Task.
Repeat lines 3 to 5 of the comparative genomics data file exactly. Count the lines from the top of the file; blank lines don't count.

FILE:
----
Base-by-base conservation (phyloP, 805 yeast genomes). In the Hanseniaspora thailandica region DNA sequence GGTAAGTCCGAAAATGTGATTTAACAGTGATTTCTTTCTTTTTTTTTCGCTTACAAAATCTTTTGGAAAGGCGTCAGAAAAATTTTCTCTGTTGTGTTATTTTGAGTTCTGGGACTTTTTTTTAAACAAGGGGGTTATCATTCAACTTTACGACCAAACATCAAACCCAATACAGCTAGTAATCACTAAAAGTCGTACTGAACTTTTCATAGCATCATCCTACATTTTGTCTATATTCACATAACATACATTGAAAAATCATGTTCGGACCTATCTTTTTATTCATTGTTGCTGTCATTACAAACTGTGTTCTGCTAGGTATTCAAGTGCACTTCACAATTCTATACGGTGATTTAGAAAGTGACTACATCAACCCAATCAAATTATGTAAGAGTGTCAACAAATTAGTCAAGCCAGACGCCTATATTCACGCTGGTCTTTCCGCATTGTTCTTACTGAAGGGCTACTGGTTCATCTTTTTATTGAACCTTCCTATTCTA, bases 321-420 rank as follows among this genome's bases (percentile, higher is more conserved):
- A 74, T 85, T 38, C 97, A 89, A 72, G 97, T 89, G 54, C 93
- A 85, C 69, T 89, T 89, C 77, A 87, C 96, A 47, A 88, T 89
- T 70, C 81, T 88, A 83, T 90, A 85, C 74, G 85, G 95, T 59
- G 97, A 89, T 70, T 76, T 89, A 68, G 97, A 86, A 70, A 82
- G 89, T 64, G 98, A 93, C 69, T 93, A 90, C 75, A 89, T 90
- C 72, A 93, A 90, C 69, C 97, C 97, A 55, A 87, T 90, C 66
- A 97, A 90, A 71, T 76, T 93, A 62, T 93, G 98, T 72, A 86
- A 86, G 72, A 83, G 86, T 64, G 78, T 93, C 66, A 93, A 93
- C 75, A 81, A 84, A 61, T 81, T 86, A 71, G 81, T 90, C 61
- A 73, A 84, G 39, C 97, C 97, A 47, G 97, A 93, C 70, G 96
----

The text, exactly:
- A 85, C 69, T 89, T 89, C 77, A 87, C 96, A 47, A 88, T 89
- T 70, C 81, T 88, A 83, T 90, A 85, C 74, G 85, G 95, T 59
- G 97, A 89, T 70, T 76, T 89, A 68, G 97, A 86, A 70, A 82